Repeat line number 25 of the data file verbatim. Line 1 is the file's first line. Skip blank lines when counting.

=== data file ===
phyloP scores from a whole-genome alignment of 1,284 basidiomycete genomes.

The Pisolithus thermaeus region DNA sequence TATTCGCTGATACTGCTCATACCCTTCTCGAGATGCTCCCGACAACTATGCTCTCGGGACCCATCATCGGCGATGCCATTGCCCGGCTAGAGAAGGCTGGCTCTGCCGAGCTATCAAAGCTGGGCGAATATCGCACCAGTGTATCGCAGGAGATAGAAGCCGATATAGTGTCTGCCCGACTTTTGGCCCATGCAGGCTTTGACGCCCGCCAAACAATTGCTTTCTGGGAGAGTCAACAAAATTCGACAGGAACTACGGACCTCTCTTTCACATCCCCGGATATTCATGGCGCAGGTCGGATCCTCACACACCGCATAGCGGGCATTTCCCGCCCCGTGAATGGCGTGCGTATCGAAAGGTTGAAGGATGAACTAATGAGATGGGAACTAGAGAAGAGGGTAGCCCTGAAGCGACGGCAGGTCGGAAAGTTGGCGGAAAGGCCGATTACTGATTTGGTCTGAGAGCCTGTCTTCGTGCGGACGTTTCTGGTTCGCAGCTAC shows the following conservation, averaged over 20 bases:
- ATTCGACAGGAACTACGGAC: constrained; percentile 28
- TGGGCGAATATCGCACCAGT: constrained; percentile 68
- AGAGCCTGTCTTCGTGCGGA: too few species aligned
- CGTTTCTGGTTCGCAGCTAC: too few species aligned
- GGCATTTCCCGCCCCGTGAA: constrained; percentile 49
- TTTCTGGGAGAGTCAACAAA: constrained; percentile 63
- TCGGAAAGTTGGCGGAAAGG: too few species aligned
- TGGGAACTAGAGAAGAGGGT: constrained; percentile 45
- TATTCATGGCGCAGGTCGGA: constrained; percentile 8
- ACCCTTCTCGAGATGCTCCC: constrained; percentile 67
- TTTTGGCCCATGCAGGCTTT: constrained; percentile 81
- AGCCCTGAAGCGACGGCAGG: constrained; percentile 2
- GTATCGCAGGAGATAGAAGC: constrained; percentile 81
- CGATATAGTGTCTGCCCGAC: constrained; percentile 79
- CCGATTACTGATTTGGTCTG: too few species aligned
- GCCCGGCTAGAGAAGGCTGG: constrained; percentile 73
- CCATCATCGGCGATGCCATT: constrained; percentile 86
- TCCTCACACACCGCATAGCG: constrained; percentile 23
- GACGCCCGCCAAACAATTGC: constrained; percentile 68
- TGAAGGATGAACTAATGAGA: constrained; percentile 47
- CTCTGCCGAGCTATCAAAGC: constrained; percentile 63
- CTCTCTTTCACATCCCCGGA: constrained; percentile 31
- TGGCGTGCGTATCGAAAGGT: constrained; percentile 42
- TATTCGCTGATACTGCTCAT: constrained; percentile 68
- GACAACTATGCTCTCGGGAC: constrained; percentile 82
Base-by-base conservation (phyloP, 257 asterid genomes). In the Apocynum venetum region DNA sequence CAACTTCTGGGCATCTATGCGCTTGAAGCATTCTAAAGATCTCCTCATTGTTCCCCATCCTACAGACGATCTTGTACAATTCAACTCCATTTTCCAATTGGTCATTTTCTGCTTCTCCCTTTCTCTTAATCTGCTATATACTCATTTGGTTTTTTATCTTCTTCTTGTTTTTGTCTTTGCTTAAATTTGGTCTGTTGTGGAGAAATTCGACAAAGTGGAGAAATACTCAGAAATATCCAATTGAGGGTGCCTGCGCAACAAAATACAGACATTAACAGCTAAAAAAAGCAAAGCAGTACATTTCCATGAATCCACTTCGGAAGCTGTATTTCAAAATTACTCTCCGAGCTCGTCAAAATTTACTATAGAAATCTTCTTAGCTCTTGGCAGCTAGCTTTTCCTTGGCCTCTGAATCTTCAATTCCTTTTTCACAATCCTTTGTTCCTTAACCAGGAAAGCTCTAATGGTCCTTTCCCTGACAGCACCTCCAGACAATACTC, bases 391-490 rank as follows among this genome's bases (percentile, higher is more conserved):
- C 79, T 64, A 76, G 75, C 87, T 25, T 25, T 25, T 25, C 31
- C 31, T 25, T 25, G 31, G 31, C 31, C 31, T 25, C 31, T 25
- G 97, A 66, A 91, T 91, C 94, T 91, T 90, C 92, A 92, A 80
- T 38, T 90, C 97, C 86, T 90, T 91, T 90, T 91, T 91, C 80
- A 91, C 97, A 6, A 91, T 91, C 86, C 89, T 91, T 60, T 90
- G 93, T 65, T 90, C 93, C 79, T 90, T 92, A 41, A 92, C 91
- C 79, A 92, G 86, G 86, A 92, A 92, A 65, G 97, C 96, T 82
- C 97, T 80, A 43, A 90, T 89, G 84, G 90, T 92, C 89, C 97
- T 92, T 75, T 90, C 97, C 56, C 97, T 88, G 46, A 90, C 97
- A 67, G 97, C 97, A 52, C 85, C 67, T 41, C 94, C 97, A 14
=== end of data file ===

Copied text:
- TGGCGTGCGTATCGAAAGGT: constrained; percentile 42